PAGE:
US Cyberspace Policy in Historical Perspective

May 17, 2011

The US has just issued its strategy for cyberspace.

The question that occurred to me is how does this relate to the history of US international communications policy? In Telecommunications and Empire Jill Hills sees US communications policy as a push for a global system of liberalized rules. While the idea of ‘free flow’ that emerged in the 1940s had an explicitly political, freedom of the press aspect it was also rooted in the interests of US telecommunications companies in their struggle to gain access to the British imperial markets. The US push for a single global communications market ran up against the norms of sovereignty and was undercut by the resistance to opening the US market.  The result has been a system of communications regulation that combines international rules with national regulatory systems.  The internet has been an exception to this framework a sui generis mix of largely private sector actors.  On a quick reading of the strategy one gets the sense that the policy is converging towards other areas of international communications policy.  The rise of security and law and enforcement concerns means greater importance is attached to interstate cooperation.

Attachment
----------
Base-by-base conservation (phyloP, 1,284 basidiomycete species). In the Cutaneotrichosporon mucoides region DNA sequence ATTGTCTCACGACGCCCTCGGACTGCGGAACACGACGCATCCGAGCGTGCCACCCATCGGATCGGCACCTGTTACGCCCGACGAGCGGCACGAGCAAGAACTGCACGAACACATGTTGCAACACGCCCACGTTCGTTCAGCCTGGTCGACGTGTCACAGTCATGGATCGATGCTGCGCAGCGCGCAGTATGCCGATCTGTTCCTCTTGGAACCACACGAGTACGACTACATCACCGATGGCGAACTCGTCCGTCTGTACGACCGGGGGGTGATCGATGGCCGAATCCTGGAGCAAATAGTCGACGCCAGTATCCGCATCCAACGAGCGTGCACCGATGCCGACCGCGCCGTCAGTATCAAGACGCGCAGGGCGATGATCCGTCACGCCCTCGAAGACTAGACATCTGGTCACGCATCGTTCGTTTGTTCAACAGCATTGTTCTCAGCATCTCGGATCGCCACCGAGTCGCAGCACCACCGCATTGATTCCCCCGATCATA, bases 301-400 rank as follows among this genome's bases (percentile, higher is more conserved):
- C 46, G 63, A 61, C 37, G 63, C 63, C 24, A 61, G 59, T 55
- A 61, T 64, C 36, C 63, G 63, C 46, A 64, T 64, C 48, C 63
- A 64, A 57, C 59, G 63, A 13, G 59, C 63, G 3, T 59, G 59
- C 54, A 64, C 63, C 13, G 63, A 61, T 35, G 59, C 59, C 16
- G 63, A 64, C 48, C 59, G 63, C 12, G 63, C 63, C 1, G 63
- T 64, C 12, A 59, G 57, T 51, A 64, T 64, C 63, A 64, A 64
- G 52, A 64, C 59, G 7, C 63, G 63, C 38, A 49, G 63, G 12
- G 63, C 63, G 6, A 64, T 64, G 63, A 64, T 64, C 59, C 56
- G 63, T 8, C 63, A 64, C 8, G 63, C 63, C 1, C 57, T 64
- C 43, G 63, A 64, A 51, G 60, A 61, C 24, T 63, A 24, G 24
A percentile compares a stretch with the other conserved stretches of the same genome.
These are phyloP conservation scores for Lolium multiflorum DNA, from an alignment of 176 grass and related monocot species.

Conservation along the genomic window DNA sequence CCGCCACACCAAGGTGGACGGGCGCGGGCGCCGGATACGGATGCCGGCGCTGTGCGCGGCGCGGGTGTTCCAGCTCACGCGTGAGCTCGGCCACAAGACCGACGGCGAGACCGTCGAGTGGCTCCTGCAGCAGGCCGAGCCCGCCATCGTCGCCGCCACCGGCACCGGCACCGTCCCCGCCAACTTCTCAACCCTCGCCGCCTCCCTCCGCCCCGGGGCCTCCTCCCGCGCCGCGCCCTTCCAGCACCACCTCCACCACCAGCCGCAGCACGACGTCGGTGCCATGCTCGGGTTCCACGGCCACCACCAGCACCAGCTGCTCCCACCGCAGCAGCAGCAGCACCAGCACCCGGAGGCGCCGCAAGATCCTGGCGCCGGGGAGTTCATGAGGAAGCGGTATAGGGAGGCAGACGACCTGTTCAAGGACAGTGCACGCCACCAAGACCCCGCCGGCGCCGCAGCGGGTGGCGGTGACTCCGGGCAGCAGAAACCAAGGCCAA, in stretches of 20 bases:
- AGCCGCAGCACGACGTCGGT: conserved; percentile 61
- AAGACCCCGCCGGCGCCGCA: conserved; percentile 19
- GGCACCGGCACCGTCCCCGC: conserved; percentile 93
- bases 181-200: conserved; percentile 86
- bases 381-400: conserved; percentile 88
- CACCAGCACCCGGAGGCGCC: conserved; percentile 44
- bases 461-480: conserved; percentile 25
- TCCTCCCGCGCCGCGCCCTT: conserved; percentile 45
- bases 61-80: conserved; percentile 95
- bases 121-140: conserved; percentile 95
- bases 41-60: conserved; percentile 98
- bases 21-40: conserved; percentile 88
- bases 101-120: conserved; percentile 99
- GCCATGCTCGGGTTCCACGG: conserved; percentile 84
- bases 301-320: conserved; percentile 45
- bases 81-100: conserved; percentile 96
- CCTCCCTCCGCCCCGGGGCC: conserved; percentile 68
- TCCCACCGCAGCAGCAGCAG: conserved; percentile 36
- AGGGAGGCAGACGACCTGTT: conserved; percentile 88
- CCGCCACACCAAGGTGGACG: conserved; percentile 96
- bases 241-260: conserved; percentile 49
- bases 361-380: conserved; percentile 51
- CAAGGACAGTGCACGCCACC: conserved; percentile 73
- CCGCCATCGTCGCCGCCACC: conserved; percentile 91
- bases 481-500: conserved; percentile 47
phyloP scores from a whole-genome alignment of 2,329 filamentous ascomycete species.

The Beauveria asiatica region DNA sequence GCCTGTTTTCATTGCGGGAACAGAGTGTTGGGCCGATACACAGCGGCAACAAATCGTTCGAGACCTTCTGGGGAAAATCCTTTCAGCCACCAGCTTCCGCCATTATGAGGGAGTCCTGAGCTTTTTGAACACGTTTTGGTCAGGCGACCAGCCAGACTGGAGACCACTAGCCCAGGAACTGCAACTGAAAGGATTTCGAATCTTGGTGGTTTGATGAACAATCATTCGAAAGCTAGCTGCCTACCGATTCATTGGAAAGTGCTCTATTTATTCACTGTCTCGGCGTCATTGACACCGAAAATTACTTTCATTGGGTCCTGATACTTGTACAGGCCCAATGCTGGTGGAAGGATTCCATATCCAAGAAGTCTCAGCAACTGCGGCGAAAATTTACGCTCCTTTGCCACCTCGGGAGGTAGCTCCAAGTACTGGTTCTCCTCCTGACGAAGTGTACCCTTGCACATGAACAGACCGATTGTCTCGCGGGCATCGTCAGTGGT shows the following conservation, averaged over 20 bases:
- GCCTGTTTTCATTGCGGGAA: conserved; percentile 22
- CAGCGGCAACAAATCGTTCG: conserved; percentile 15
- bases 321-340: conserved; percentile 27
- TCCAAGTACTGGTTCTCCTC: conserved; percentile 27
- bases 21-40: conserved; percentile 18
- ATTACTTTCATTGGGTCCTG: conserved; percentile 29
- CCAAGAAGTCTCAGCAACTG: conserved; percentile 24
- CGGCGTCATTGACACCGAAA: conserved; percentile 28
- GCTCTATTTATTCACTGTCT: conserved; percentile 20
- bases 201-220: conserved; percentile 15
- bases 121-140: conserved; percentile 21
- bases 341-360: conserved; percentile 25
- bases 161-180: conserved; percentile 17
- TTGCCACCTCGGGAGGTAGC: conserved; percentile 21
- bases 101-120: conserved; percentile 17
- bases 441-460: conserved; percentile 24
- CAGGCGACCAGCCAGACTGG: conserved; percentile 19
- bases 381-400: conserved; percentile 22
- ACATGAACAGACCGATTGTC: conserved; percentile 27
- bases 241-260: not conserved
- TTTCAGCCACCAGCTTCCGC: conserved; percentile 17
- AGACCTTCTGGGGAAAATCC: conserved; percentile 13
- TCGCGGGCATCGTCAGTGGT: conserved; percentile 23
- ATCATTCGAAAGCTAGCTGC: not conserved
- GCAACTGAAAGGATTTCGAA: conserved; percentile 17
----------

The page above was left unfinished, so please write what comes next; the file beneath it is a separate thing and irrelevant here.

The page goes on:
Hills, J. (2007) Telecommunications and empire. Urbana: University of Illinois Press.

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